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Eight charged in France for using cryptocurrency to finance terror

By Dan Byrne for AMLi

EIGHT people have been charged for using cryptocurrencies to finance Islamic extremists in Syria, following their arrest by French police early last week.

Three of the eight individuals were handed charges of financing terrorism and terrorist conspiracy in related cases, while the other five have been charged solely with financing terrorism, Reuters reports.  

They are part of a large group of twenty-nine individuals, taken into custody in late September. They were alleged to be part of a laundering ring which facilitated transfers worth several hundred thousand euro via cryptocurrencies to groups affiliated with Al-Qaeda and Islamic State.

The rest of this larger group were eventually released without charge later last week.

The charges come following an investigation which began in January 2020, led by the French antiterrorism office (PNAT).

It sought to probe a suspected financing network which they claim has been active since 2019.

The network involved the extensive purchase of cryptocurrency coupons from tobacconists across France, which were then “credited to accounts opened from abroad by jihadists, who were responsible for converting them into cryptocurrency on bitcoin purchasing platforms,” PNAT said in a statement.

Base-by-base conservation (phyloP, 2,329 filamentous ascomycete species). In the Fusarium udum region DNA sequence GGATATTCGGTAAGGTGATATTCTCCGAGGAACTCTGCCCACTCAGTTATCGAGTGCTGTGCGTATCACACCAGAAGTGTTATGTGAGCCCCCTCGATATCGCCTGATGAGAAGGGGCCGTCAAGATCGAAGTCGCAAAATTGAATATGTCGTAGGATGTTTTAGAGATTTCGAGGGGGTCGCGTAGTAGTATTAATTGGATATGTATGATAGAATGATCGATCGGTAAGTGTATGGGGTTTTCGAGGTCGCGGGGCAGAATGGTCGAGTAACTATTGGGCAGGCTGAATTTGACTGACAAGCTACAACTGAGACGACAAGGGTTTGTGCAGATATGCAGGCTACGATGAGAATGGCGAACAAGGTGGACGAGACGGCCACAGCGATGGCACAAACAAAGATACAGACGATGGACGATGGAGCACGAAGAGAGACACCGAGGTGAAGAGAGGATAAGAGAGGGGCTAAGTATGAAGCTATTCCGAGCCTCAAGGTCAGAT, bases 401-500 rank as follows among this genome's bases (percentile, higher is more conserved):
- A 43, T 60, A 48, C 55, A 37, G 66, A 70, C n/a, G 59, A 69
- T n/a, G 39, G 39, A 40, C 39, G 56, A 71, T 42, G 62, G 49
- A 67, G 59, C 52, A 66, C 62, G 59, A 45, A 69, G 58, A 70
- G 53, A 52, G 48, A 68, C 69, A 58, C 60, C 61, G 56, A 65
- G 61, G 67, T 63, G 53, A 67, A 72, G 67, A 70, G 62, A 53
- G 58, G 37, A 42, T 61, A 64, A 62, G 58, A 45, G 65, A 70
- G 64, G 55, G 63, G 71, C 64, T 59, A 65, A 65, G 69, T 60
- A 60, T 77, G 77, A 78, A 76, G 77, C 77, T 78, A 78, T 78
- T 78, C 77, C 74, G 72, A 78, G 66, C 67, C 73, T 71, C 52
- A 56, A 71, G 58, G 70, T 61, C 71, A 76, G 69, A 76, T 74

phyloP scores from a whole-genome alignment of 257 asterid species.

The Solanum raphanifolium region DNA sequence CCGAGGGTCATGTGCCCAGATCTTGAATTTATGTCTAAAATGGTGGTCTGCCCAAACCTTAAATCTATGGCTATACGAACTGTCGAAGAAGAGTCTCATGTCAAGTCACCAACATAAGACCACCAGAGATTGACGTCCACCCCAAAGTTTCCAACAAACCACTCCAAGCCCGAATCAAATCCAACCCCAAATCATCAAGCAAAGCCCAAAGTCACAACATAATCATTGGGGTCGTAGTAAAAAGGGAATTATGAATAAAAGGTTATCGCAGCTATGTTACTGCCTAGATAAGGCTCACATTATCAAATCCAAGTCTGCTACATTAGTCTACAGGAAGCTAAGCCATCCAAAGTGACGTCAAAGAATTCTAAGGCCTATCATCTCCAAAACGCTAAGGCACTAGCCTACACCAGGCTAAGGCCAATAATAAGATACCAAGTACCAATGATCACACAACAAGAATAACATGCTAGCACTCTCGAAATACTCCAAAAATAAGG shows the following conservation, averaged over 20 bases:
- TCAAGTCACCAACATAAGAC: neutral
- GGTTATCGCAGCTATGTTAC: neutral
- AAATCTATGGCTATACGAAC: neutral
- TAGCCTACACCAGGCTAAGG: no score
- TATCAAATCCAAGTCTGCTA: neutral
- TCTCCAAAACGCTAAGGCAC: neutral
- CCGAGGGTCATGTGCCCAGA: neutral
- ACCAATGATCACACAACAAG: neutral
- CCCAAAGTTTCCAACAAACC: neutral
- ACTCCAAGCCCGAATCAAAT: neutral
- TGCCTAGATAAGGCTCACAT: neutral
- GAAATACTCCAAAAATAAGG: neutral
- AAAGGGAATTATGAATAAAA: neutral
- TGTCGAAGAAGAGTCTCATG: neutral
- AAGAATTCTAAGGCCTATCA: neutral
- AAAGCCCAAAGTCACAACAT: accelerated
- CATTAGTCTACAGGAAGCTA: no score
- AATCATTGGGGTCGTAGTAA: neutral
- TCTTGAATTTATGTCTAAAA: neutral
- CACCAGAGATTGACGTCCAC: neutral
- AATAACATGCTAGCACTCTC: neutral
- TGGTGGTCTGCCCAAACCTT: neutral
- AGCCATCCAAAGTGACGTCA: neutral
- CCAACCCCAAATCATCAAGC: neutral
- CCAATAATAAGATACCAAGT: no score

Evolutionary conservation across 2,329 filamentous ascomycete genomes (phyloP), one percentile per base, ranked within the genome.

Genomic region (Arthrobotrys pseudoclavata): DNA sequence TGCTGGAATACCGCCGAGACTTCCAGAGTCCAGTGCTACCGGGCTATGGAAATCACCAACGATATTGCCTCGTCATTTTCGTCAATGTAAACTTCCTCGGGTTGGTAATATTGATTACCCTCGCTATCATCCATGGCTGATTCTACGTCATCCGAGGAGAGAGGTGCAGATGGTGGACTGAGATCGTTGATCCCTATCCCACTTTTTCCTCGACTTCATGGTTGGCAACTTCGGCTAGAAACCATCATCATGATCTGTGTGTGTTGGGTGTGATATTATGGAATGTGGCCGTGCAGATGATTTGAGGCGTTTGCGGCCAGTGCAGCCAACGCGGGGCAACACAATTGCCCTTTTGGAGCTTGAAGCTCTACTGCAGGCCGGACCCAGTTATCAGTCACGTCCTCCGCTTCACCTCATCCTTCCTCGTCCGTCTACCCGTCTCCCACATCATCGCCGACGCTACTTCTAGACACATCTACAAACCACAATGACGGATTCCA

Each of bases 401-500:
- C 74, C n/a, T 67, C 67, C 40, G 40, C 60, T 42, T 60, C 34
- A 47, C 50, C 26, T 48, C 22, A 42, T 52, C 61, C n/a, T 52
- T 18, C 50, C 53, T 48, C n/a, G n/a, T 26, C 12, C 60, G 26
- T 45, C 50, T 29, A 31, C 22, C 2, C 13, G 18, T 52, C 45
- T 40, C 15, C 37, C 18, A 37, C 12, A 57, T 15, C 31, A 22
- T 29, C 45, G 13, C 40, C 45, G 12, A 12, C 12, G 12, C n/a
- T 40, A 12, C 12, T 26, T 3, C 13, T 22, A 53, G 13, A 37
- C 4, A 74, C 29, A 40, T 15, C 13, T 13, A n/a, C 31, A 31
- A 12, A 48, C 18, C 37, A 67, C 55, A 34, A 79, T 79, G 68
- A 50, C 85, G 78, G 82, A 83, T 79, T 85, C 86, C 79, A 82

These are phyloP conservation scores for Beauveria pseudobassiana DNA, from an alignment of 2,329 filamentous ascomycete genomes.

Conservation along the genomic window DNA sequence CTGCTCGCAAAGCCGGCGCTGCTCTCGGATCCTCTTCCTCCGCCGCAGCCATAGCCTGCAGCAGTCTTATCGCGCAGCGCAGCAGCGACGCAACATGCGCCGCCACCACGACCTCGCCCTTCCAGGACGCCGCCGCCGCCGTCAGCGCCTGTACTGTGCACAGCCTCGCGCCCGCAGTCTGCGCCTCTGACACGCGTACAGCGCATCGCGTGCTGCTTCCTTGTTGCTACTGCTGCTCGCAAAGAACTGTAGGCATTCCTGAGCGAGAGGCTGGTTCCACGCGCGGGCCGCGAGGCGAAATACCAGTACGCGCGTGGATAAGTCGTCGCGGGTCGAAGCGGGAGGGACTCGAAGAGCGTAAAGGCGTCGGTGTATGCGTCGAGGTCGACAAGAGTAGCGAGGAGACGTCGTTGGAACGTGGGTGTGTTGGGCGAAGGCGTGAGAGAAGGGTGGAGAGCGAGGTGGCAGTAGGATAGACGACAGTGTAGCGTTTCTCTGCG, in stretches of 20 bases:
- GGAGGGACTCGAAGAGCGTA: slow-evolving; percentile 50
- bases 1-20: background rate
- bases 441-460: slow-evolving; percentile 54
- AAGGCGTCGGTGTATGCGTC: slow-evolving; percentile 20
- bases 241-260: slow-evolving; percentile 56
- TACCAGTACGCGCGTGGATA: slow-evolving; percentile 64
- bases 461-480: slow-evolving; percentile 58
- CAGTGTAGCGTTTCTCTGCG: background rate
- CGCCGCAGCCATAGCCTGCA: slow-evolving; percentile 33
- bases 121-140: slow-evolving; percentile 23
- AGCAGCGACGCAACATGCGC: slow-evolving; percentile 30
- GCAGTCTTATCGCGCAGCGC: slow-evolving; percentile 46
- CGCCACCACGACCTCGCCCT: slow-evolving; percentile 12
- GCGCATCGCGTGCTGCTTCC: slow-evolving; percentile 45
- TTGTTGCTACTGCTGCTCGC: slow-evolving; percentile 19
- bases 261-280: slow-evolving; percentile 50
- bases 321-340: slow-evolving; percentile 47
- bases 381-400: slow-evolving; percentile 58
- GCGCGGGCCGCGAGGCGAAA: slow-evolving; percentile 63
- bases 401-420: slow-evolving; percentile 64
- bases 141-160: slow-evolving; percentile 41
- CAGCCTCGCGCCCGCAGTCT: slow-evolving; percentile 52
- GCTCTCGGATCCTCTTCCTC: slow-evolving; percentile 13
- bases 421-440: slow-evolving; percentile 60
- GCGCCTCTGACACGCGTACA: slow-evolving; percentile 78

French police managed to conduct a co-ordinated arrest of the 29 individuals in 55 different search raids, carried out across 26 of France’s regional départments, according to Le Parisien.

Authorities mentioned that their investigations were hindered by the fact that those involved could purchase the cryptocurrency coupons anonymously. 

Some of the arrested were suspected of sending money to relatives based in refugee camps within Syria.

A lawyer for representing four of the individuals involved criticised the investigation and subsequent raids as “making the families look like terrorist financiers.”

Without repatriation efforts to reconnect broken families, she stressed that some would “be forced to go through intermediaries to send money. They have no other choice. It is for the survival of their loved ones.”

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